In recent years, mass mortality of the noble pen shell (Pinna nobilis), a marine bivalve mollusc, has been reported in the Mediterranean, with an outbreak lately confirmed in the Venetian Lagoon area.
Researchers from the National Reference Centre for Fish, Crustacean and Mollusc Pathology of the Istituto Zooprofilattico Sperimentale delle Venezie (IZSVe), in collaboration with other research institutes, have investigated the issue through a field study. The main cause of mortality is the protozoa Haplosporidium pinnae in synergy with bacteria of the genus Mycobacterium. The findings have been published in the journal, Frontiers in Marine Science.
Pinna nobilis or noble pen shell
Pinna nobilis, also called the noble pen shell, mussel pen or fan mussel, is a wild bivalve mollusc, originating in the Mediterranean Basin and Black Sea. It is a sessile species, i.e. it is immobile, living attached to sand or anchored to rocks, and well-known to marine enthusiasts for the considerable sizes to which it can grow.
Its presence in the Mediterranean Basin dates back to the Ancient Egyptian era, when it was collected for its byssus, a sort of biological thread resembling silk, secreted by the mussel and considered very precious at the time. Pinna nobilis is now in danger of extinction, making it a protected species whose collection is prohibited.
Mortality events in the Mediterranean Basin
The first mortality events among Pinna nobilis were reported along the Mediterranean coasts of Spain in the autumn of 2016. Similar cases are now reported on a daily basis throughout the Mediterranean, including Italy, Greece, France and Croatia.
Initially, the protozoan parasite Haplosporidium pinnae seemed to be the sole cause of the losses observed along the Spanish coasts. However, in some cases, as on the coasts of Campania and Sicily, mortality events also occurred in the absence of Haplosporidium pinnae, but in the presence of Mycobacterium sherrisii, which causes systemic inflammatory lesions in the mollusc, jeopardizing its survival.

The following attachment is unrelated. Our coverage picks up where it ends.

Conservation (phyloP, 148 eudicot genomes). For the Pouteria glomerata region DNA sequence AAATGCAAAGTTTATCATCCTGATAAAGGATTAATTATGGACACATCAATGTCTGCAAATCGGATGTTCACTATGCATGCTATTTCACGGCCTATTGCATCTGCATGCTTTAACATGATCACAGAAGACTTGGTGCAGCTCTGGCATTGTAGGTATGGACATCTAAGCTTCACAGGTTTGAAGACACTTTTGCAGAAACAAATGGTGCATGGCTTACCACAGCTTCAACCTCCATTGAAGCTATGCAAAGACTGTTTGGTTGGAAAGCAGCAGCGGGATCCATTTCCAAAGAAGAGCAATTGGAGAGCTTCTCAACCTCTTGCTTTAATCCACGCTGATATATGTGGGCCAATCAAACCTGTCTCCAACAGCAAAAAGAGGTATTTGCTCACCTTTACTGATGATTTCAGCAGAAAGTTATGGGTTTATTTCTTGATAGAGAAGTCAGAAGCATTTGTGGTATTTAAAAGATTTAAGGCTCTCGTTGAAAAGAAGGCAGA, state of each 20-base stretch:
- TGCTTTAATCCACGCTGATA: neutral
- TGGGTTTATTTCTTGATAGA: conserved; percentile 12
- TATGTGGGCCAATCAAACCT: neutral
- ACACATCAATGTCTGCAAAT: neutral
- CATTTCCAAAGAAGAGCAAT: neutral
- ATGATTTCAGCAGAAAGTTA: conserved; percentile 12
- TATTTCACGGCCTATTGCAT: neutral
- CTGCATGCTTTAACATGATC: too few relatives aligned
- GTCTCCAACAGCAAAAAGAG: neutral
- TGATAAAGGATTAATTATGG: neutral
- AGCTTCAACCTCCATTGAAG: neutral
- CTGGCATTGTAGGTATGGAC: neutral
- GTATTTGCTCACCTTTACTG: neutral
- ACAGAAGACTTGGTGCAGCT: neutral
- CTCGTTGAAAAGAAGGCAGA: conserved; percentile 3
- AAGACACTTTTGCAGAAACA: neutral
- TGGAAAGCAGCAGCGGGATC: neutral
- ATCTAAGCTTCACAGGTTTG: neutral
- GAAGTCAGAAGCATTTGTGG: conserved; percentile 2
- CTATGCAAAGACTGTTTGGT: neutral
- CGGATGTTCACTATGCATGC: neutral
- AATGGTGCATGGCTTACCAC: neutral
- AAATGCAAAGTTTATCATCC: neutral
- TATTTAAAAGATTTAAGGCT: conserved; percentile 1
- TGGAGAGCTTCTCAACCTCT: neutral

A field study between Italy and Spain
Given the rapid spread of mass mortality events in other parts of the Mediterranean, a group of researchers from the University of Naples, in collaboration with experts from IZSVe and other national and international entities, organized a field study, extending monitoring to the regions of Tuscany, Sardinia, Puglia and Spain (the Ebro Delta and Catalonia).
Histopathological and molecular testing of the collected samples of Pinna nobilis revealed the presence of several pathogens, including mycobacteria, vibrios, and protozoans of the genus Perkinsus, identified as jointly responsible for the high morbidity and mortality observed in recent years.
It is not yet clear whether there has been a rise in the pathogenicity of these microorganisms, or whether changed climatic conditions have influenced the habitat and health status of Pinna nobilis, weakening it and making it more susceptible to these pathogens. What is instead evident is that active surveillance, based on rapid identification of pathogens, as in the above monitoring activities, is essential in effectively controlling the disease and improving epidemiological assessments.
Based on these initial findings, the National Reference Centre for Fish, Mollusc and Crustacean diseases of the IZSVe has started investigations to determine whether the pathogens affecting the noble pen shell can be transmitted also to farmed bivalves (mussels, oysters, clams) farmed in the same areas where the mortality events are currently occurring.
First mass mortality events of Pinna nobilis in the Venetian Lagoon
Lastly, as from last autumn, the Venice unit of the Italian Marine Science Institute (Istituto di Scienze Marine [CNR-ISMAR]) has observed abnormal mortality levels also in the Venetian Lagoon and in the coastal waters of the Veneto Region, where the outbreak is affecting ever-increasing proportions of the lagoon population.
In this case, too, analyses carried out in collaboration with the IZSVe Reference Centre confirmed the presence of the protozoa Haplosporidium pinnae, which is currently the main suspect in these mortality events in the Lagoon.